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Qqml 2014 presentation

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  • 1. Making Hard Choices Using Data for Collections Decisions Qualitative and Quantitative Methods in Libraries May 29, 2014 Istanbul, Turkey Susan Edwards University of California, Berkeley
  • 2. Questions: How well do our collections meet needs of researchers? Are related disciplines equally supported? If we need to close or combine libraries, which make sense? New research trends/formats that impact collections? Have we sacrificed books for journals – and does it matter?
  • 3. -25% 25% 75% 125% 175% 225% 275% 325% 375% 1986 1989 1992 1995 1998 2001 2004 2007 2010 %ChangeSince1986 Source: ARL Statistics 2009-10 Association of Research Libraries, Washington, D.C. Expenditure Trends in ARL Libraries, 1986-2010 Serial Expenditures (+379%) Library Materials (+289%) Operating Expenditures (+110%) TOTAL Expenditures (+172%) Total Salaries (+158%) CPI (+99%) Monograph Expenditures (+73%) Journal costs continue to outpace library budgets Journal & Books Cost Outpaces Budget Increases
  • 4. We didn’t want to just make it up….
  • 5. Who Uses the EdPsych Library? Lots of Education, Little Psychology
  • 6. Who Uses the Social Welfare Library? Almost all Use Is by Social Welfare!
  • 7. RLG Conspectus: Collection Levels Research: A collection that includes the major published source materials required for dissertations Comprehensive: A collection which, so far as is reasonably possible, includes all significant works of recorded knowledge
  • 8. Methods Citation analysis of dissertation bibliographies: Education (2009 -2010) Psychology (2009-2010) Social Welfare (2009-2011) All citations hand entered and verified. Systematic sample with a random start, confidence interval: 95% (+/-3)
  • 9. Dissertations Total Citations Citations Entered Education 57 6576 1340 Psychology 28 3899 644 Social Welfare 22 3719 741 Total 107 14,194 2725 Sample Size
  • 10. Findings
  • 11. What Are They Citing? Journals Books Free Web Education 46% 47% 7% Psychology 84% 15% <1% Social Welfare 59% 33% 8%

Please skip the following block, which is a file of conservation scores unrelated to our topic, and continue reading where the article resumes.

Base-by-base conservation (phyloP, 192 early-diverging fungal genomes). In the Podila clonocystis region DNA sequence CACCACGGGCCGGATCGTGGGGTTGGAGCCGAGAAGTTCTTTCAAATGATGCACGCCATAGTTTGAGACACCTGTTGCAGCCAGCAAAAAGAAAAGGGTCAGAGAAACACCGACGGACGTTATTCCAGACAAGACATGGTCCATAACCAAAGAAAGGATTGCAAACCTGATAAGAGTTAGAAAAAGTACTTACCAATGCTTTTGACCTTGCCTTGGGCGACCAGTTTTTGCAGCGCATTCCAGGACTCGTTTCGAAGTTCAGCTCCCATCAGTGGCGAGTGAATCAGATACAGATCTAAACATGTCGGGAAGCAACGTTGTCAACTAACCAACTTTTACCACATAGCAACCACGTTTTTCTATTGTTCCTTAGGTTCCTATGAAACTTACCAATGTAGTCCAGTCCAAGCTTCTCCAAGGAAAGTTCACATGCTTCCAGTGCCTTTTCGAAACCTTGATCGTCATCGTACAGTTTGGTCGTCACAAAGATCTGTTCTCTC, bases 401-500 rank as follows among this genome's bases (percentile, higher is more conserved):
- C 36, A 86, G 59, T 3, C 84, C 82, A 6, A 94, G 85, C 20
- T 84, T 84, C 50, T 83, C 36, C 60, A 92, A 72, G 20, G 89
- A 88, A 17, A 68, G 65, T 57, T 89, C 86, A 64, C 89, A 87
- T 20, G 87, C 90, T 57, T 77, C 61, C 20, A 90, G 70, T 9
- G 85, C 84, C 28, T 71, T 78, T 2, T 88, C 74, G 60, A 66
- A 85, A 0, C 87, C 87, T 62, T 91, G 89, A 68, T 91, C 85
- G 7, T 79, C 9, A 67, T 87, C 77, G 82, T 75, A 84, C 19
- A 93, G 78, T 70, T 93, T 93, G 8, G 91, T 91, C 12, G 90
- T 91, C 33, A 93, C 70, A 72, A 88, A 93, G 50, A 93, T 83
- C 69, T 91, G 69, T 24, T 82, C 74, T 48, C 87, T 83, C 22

• 12. Triangulation confirms finding: Psych uses few books, Ed uses many
  • 13. How Much Do We Have? (Of what doctoral students cite) Journals Books Education 98% 88% Psychology 99% 87% Social Welfare 97% 73% (+/-4%) (+/-4%)
  • 14. Unexpected findings
  • 15. Citing Older Material Journals Books Education 11 years 13 years Psychology 8 years 14 years Social Welfare 10 years 11 years
  • 16. Oldest Citations Books Journals Education 1861 1935 Psychology 1871 1877 Social Welfare 1937 1889
  • 17. Education Psychology Social Welfare Journal of Personality and Social Psychology Neuroimage Child Development Child Development Journal of Personality and Social Psychology Developmental Psychology Journal of Educational Psychology Journal of Neuroscience Children and Youth Services Review Developmental Psychology Nature (4th) American Psychologist (4th) Journal of Research in Science Teaching (5th) Neuropsychologia (4th) Development and Psychopathology (4th) Journal of the Learning Sciences (5th) Nature Neuroscience (5th) Future of Children (5th) Reading Research Quarterly (5th) Neuron (5th) Child Abuse & Neglect(5th)
  • 18. Next Stage All Dissertations from 2008-2012: • Business • Economics • History • Political Science
  • 19. What’s New • LAUC Research Grant • Citation Data from ProQuest (45,000) • First Finding: 28% 15% 1.2% … 2!
  • 20. Credits: Phase One • Lynn Jones, co-author • Lyn Paleo, Evaluator • Jon Stiles, Statistics • Jeffery Loo, Graphics • Student Employees, data entry Phase Two • LAUC Research Grant • Hilary Schiraldi, Business • Jennifer Dorner, History • Jim Church, Economics • Jon Stiles, Statistics • Lynne Grigsby, Dark Archive • Austin McClean, ProQuest • Student Employees: data entry for print, first pass.
  • 21. Contact for more information